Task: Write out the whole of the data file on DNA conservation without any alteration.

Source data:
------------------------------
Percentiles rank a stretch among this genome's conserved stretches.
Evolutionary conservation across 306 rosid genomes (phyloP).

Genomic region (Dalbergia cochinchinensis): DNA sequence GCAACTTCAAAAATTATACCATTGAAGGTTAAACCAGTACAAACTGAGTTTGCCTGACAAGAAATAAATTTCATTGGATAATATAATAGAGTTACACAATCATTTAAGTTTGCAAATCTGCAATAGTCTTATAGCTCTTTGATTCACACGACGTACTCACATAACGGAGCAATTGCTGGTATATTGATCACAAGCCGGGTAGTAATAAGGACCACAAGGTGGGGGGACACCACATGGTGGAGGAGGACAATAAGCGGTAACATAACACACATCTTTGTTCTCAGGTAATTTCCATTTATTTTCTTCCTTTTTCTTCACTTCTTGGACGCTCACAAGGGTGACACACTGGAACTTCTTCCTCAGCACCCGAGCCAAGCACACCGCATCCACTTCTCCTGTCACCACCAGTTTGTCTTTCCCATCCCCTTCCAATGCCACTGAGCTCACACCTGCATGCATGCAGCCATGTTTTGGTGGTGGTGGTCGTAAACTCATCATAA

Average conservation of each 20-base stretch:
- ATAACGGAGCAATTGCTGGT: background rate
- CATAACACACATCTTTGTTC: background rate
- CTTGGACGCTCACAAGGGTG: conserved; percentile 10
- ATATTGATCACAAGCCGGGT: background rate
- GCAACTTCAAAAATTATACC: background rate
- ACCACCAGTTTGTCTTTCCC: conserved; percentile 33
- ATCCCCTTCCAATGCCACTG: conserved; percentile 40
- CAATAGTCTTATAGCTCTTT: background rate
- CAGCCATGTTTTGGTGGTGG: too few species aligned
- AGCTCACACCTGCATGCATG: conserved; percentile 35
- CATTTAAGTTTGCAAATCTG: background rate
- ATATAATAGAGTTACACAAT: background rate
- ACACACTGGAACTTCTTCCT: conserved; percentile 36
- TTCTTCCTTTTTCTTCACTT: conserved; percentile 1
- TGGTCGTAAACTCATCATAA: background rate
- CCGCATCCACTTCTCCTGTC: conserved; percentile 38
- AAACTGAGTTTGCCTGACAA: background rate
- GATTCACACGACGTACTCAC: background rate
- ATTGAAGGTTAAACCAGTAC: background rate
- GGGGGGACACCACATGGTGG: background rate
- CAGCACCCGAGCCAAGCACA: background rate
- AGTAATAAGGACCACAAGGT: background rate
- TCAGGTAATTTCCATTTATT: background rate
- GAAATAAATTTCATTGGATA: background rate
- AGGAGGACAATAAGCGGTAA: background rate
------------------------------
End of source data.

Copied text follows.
Percentiles rank a stretch among this genome's conserved stretches.
Evolutionary conservation across 306 rosid genomes (phyloP).

Genomic region (Dalbergia cochinchinensis): DNA sequence GCAACTTCAAAAATTATACCATTGAAGGTTAAACCAGTACAAACTGAGTTTGCCTGACAAGAAATAAATTTCATTGGATAATATAATAGAGTTACACAATCATTTAAGTTTGCAAATCTGCAATAGTCTTATAGCTCTTTGATTCACACGACGTACTCACATAACGGAGCAATTGCTGGTATATTGATCACAAGCCGGGTAGTAATAAGGACCACAAGGTGGGGGGACACCACATGGTGGAGGAGGACAATAAGCGGTAACATAACACACATCTTTGTTCTCAGGTAATTTCCATTTATTTTCTTCCTTTTTCTTCACTTCTTGGACGCTCACAAGGGTGACACACTGGAACTTCTTCCTCAGCACCCGAGCCAAGCACACCGCATCCACTTCTCCTGTCACCACCAGTTTGTCTTTCCCATCCCCTTCCAATGCCACTGAGCTCACACCTGCATGCATGCAGCCATGTTTTGGTGGTGGTGGTCGTAAACTCATCATAA

Average conservation of each 20-base stretch:
- ATAACGGAGCAATTGCTGGT: background rate
- CATAACACACATCTTTGTTC: background rate
- CTTGGACGCTCACAAGGGTG: conserved; percentile 10
- ATATTGATCACAAGCCGGGT: background rate
- GCAACTTCAAAAATTATACC: background rate
- ACCACCAGTTTGTCTTTCCC: conserved; percentile 33
- ATCCCCTTCCAATGCCACTG: conserved; percentile 40
- CAATAGTCTTATAGCTCTTT: background rate
- CAGCCATGTTTTGGTGGTGG: too few species aligned
- AGCTCACACCTGCATGCATG: conserved; percentile 35
- CATTTAAGTTTGCAAATCTG: background rate
- ATATAATAGAGTTACACAAT: background rate
- ACACACTGGAACTTCTTCCT: conserved; percentile 36
- TTCTTCCTTTTTCTTCACTT: conserved; percentile 1
- TGGTCGTAAACTCATCATAA: background rate
- CCGCATCCACTTCTCCTGTC: conserved; percentile 38
- AAACTGAGTTTGCCTGACAA: background rate
- GATTCACACGACGTACTCAC: background rate
- ATTGAAGGTTAAACCAGTAC: background rate
- GGGGGGACACCACATGGTGG: background rate
- CAGCACCCGAGCCAAGCACA: background rate
- AGTAATAAGGACCACAAGGT: background rate
- TCAGGTAATTTCCATTTATT: background rate
- GAAATAAATTTCATTGGATA: background rate
- AGGAGGACAATAAGCGGTAA: background rate